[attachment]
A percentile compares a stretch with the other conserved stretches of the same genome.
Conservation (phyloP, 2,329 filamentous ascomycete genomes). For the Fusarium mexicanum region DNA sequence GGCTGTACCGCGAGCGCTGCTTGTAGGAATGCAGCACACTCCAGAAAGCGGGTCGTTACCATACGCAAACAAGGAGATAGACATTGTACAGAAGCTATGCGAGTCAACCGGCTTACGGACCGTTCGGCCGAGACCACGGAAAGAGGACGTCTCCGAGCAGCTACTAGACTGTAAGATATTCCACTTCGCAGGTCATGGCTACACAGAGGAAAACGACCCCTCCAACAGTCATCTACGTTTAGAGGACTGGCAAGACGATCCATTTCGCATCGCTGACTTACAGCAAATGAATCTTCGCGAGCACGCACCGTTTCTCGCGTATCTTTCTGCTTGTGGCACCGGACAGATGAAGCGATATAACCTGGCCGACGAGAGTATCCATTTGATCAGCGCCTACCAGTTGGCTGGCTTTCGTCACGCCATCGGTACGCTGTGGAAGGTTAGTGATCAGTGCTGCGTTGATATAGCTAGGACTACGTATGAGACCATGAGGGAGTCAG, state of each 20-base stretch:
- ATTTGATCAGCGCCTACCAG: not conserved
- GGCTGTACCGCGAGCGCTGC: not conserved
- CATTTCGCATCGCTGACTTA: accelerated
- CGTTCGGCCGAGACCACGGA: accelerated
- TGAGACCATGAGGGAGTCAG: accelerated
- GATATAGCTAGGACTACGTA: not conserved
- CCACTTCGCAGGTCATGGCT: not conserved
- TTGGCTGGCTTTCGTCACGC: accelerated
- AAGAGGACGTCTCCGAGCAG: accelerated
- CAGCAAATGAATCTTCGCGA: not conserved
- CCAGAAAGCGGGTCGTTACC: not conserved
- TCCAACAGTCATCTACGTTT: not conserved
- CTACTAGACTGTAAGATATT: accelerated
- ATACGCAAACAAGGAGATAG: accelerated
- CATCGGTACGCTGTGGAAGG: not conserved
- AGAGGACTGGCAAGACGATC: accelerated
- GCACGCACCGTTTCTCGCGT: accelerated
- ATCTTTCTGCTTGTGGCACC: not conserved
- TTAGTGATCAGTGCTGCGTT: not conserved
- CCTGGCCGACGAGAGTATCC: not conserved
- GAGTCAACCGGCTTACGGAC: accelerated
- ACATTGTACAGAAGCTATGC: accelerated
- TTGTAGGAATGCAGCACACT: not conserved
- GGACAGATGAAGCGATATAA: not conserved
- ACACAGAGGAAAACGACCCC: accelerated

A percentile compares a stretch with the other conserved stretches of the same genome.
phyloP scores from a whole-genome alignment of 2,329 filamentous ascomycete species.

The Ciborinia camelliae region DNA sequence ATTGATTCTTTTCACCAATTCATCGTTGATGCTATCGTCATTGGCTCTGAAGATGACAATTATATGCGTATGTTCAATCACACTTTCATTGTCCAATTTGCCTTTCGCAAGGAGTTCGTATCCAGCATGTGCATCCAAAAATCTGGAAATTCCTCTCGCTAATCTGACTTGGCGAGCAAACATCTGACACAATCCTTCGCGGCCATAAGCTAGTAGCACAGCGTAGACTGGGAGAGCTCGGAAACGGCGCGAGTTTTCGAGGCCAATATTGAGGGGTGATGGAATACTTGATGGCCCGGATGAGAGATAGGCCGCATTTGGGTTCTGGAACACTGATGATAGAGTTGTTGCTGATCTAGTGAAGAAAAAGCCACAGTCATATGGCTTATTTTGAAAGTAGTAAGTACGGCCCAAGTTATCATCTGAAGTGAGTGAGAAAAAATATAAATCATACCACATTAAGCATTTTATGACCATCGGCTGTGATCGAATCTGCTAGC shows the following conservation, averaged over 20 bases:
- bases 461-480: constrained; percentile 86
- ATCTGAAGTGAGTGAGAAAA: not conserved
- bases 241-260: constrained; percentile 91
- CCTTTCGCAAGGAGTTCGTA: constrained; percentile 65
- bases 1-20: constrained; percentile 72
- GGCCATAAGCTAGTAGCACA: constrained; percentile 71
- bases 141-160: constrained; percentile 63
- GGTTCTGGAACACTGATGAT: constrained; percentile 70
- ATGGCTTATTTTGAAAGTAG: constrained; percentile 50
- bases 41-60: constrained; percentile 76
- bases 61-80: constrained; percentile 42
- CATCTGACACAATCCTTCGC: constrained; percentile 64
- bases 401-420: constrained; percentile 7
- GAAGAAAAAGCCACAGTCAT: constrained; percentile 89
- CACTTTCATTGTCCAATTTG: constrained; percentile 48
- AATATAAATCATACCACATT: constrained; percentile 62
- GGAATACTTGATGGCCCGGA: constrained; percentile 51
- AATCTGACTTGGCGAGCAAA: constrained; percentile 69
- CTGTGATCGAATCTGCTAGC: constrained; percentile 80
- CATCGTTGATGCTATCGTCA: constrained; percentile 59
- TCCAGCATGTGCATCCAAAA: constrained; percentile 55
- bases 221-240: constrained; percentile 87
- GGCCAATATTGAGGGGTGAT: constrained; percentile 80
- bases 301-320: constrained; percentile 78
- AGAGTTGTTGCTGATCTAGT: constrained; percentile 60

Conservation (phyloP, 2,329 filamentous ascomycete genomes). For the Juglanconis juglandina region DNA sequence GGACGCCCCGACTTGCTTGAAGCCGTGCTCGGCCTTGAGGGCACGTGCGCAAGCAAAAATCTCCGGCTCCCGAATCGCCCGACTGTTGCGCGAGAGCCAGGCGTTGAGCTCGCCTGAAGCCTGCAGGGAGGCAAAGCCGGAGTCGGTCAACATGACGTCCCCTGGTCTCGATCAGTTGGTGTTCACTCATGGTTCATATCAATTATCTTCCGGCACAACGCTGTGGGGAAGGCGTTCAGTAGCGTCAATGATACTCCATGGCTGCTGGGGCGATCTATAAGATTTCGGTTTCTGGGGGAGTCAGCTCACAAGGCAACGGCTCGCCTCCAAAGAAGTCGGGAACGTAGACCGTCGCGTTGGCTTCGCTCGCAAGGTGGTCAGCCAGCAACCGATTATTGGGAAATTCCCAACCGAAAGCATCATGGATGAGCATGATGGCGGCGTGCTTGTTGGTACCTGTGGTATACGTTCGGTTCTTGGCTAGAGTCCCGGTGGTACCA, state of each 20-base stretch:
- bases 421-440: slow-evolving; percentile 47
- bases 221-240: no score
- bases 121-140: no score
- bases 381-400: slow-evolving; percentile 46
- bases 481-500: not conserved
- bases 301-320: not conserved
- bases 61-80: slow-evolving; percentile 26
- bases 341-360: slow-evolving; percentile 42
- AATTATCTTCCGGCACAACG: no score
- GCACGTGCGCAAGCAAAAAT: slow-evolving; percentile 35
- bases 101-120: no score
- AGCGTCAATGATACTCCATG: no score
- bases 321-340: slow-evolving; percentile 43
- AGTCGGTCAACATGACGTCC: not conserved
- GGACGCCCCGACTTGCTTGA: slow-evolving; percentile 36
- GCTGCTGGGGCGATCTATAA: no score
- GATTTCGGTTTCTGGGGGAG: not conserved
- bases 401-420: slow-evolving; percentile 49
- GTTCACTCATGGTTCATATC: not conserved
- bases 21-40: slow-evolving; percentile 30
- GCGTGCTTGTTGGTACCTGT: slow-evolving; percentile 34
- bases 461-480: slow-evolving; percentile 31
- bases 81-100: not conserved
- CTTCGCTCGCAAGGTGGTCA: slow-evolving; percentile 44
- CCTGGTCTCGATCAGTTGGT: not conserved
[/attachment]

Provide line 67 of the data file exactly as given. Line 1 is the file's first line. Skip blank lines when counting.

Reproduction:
- bases 101-120: no score